To journey back to Athens was to exit mythological time and step into the historical.
We walked the winding streets of the Plaka in silence, as though on pilgrimage to a sacred place. As narrow-alley Antifioki wound ever upward, I reflected on my first visit to the Acropolis: eagerly awaited and long overdue.
I’d read so much about ancient Greece, from Classics lectures in university to a systematic study of its thinkers, dramatists, and poets during my long dark temp agency years. It felt odd to enter these same scenes centuries later.
And then there I was, on the lower slope of the acropolis, sitting on what’s left of the Theatre of Dionysus. Said to be the very first theatre, it was in use from the 6th century BC. But it was in the golden age of the 5th century BC that the giants of Greek drama — Aeschylus, Sophocles, Euripides, and Menander — staged their works here.
My favourite is Aristophanes’ Lysistrata, in which the women of Athens force an end to the Peloponnesian War by going on a sex strike. If you think the classics are dull, please read this. It’s just as funny now as it must have been in 411 BC, and men and women still squabble over the very same concerns.
The wind was cold by the time we reached the top of the Acropolis, and sex strikes were the furthest thing from my mind. The city was laid out like a diorama below us: modern, bustling Athens with its traffic and graffiti and tireless energy, and I could feel it receding backwards through the centuries in the stone beneath my boots. Behind me, the Parthenon — the ancient world’s most perfectly proportioned building — had a strange sense of mass about it that I never expected. Was it the weight of Western civilization, or just a trick of the columns?
Later, we descended to the Athenian agora, once the throbbing heart of Athens, the focus of commercial and political activity, and the very same stage where our greatest philosophers wandered and argued. It’s no exaggeration to say that this tiny patch of land was the crucible of Western civilization.
I didn’t plague random passersby with questions, like the annoying Socrates did here. Nor did I take up residence in a large ceramic jar and masturbate publicly, like Diogenes the Cynic. But I did scribble my vote on a piece of pottery and ostracize two fellow citizens for crimes against library books. “Don’t come back for ten years!” I’d always wanted to ostracize someone. There’s one major goal off my list.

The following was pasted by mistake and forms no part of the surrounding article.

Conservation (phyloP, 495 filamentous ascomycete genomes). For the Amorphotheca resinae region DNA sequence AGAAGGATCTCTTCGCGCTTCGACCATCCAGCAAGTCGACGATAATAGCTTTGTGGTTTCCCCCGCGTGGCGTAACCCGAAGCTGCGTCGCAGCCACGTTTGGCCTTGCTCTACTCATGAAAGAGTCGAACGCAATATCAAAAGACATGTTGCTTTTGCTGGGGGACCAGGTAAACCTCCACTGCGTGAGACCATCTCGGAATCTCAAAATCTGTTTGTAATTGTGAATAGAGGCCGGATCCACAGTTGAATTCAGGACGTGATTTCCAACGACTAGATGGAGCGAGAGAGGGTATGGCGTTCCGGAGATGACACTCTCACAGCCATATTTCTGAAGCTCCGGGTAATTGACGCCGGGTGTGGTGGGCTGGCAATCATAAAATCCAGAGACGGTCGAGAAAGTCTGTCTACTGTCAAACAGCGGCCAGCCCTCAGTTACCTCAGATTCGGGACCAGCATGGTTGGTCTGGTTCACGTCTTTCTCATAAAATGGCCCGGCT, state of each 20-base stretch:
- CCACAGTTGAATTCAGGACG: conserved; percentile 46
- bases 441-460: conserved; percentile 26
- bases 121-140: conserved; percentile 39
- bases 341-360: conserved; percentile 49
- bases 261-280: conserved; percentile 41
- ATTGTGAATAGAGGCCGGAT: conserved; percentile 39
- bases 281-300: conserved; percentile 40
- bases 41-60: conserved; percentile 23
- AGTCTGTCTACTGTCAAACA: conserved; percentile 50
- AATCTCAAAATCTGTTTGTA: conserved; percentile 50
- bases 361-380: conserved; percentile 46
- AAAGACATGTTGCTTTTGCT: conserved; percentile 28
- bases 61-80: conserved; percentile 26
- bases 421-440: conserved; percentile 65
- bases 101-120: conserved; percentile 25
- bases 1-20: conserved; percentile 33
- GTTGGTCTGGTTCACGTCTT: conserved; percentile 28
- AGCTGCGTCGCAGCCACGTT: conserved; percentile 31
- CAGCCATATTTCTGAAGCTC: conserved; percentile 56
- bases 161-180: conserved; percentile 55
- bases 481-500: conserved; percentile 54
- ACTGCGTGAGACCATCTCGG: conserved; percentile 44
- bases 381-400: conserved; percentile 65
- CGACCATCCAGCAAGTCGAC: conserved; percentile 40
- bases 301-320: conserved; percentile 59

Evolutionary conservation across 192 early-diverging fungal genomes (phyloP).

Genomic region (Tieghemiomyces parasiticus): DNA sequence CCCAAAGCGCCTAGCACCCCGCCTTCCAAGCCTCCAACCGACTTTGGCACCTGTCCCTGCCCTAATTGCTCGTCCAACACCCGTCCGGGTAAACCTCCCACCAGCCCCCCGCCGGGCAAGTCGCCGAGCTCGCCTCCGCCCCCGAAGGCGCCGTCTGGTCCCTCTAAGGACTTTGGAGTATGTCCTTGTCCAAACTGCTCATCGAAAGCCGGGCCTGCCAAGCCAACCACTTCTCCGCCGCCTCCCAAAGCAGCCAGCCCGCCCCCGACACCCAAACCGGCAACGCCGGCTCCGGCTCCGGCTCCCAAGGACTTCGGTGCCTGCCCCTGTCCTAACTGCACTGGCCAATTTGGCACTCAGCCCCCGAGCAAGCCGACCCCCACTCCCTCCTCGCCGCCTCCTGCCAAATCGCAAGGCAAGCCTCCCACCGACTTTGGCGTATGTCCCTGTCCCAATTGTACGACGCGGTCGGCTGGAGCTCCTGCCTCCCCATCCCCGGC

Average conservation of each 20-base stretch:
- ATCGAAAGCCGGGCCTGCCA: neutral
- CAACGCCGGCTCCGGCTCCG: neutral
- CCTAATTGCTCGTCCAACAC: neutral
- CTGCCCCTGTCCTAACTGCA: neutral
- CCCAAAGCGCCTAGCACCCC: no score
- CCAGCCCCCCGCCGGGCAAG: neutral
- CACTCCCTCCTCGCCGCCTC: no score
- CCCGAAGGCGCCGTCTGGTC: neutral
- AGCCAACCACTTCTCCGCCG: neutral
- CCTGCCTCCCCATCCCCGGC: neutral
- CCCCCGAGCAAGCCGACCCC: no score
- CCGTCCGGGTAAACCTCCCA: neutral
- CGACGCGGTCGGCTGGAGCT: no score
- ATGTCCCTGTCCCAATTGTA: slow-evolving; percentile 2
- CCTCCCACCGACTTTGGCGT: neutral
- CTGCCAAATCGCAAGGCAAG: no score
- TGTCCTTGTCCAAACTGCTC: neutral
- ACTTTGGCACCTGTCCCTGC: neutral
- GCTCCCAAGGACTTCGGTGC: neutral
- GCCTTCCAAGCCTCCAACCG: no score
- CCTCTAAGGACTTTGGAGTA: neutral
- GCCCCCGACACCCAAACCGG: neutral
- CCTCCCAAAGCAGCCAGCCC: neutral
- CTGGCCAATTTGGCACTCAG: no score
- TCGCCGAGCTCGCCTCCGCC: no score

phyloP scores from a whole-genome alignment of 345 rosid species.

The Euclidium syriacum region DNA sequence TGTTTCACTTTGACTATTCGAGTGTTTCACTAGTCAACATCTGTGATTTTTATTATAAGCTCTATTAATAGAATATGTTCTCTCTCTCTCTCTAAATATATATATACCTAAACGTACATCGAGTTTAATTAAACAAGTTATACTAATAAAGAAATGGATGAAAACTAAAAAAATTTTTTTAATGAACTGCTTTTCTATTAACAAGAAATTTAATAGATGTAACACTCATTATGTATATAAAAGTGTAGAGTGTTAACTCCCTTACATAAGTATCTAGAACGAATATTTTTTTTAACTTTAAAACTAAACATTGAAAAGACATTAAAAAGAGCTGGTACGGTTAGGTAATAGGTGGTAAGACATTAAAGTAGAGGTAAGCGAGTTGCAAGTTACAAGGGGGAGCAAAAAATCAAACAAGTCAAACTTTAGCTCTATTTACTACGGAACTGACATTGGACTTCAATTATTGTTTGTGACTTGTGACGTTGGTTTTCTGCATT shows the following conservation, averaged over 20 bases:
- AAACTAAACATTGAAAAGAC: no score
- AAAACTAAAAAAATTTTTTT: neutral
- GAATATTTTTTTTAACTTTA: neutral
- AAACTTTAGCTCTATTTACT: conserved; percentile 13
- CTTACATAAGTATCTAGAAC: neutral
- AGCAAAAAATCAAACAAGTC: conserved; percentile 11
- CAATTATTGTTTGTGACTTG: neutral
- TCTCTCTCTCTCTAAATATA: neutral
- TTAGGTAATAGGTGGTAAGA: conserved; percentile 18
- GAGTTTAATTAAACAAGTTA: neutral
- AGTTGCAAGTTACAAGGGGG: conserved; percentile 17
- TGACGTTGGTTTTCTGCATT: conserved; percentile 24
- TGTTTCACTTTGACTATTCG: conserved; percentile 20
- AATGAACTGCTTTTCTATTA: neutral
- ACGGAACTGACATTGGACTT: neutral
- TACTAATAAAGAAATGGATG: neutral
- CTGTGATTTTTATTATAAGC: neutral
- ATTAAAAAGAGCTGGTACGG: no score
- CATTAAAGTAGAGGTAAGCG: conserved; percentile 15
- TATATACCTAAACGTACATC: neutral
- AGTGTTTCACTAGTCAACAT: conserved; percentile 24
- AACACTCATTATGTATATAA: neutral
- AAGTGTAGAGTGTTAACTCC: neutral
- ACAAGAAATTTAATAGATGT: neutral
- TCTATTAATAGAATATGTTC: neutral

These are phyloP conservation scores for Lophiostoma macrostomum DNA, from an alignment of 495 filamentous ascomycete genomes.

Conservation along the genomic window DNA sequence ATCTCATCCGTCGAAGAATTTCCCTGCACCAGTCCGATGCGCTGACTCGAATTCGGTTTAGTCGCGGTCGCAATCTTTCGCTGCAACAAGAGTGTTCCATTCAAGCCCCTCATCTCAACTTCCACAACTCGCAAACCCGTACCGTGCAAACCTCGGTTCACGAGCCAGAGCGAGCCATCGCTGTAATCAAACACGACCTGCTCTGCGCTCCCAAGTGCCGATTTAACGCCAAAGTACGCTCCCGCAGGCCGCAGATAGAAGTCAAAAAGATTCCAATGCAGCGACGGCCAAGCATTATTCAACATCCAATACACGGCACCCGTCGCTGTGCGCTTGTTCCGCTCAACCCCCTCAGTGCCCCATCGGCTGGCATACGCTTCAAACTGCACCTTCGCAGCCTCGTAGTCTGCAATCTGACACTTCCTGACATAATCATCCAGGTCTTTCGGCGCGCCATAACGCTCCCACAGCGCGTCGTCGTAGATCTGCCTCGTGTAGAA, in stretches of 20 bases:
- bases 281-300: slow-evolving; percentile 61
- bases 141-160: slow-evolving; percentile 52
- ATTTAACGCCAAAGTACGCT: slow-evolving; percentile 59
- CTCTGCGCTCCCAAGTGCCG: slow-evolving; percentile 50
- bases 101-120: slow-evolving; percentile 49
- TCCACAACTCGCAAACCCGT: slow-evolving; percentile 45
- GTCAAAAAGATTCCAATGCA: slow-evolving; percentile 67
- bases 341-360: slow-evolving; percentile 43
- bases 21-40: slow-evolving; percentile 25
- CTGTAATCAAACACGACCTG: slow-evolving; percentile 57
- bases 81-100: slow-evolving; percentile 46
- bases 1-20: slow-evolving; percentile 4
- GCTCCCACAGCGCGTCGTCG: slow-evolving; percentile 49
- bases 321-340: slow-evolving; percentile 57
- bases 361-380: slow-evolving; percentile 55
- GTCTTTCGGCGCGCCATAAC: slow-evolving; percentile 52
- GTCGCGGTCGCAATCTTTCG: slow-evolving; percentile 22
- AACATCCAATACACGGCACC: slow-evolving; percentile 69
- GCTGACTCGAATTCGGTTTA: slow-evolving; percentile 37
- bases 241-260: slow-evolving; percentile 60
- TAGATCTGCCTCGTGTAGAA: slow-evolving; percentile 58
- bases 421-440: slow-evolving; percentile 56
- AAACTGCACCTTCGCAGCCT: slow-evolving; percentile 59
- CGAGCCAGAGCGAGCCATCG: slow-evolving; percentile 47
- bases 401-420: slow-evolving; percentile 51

We saw the treasures of the National Archaeology Museum too, of course. All those objects I knew from textbooks: the bronze statue of Poseidon, recovered from the sea off Cape Artemision, and the Varvakeion Athena, the most faithful reproduction of the statue by Phidias which once stood in the Parthenon in twelve times larger size.
But what struck me most were the Athenian funeral stelae. These simple grave monument are similar to the headstones you see in any cemetery, but they are carved with bas-reliefs depicting family members saying goodbye to a loved one before they vanish into the underworld.
I found myself unable to turn away from a scene where two old men look one another in the eyes and shake hands for the last time. The sculptor captured sadness so perfectly, the inevitability of death, and our reluctance to let go. A jumble of visions rushed through my head: the dryness of my father’s hand in mine during his last days in hospital, and a vision of my own future as I say farewell to the friend who has been with me since childhood.
We’re so close to the people who created these works, and who built the foundation of our culture. We are chained to one another through time: they, the speakers and writers, and we the readers, engaging with their thoughts down a dark tunnel of centuries.
The Western canon is disparaged by today’s postmodernists, and targeted by those crippled with their own sense of postcolonial guilt. But in discussing how we might right these historical wrongs, we overlook just how much we stand to lose by making this incredible cultural edifice the target of our shame, by pulling down thousands of years of human progress in response to present-day politics that, when taken in context, are the briefest moment of our larger story.
We spent our last evening in Greece discussing these things in a nearby ouzeri. The ouzo came from the wooded isle of Lesbos, which also gave us the poet Sappho. It clouded white when mixed with water, and it was the perfect accompaniment to bread and tzatziki laden with enough garlic to repel a coven of vampires.
Later, we made our way to a bar across town to hear a local band that mixed gypsy instruments with modern jazz. The upper floor venue was packed, and flailing dancers shunted us towards the back of the room. At some point, I turned to look out the window. I was startled to see the Parthenon there, brightly lit through the depths of night, looking over my shoulder from atop the acropolis.
My rational mind knew it was lit with electricity, but my deeper self knows this was really the light of wisdom. The ancients are watching over us as we recede into the future, building upon everything they left behind. I wonder what Diogenes would think of that pulsing double bass?
Photos ©Tomoko Goto 2018